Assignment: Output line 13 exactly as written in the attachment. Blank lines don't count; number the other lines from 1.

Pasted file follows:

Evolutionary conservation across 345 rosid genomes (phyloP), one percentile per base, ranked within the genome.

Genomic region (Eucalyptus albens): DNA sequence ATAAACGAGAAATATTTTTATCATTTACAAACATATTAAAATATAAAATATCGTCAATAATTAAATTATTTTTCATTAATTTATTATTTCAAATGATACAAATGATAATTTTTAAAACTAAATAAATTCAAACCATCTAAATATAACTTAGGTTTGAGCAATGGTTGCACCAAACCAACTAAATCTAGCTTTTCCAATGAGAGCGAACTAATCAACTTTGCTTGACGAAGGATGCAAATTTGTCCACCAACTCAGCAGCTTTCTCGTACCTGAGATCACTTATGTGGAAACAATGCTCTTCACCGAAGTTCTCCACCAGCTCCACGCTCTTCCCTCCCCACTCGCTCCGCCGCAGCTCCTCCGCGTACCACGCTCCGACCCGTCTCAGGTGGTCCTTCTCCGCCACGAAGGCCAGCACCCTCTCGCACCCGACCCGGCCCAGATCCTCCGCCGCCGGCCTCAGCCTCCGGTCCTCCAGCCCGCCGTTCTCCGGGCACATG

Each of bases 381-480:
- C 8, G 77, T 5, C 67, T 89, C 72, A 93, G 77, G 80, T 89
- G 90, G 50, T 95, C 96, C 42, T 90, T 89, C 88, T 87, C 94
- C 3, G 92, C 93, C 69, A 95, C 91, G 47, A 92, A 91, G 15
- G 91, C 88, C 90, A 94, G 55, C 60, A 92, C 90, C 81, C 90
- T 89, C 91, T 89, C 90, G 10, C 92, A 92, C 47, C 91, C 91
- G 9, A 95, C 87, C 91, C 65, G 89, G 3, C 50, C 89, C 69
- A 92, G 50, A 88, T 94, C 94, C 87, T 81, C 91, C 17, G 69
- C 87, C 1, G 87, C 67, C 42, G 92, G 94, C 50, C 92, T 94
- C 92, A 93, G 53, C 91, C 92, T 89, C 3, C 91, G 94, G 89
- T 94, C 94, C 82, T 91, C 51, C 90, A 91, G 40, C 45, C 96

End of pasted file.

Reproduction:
- T 94, C 94, C 82, T 91, C 51, C 90, A 91, G 40, C 45, C 96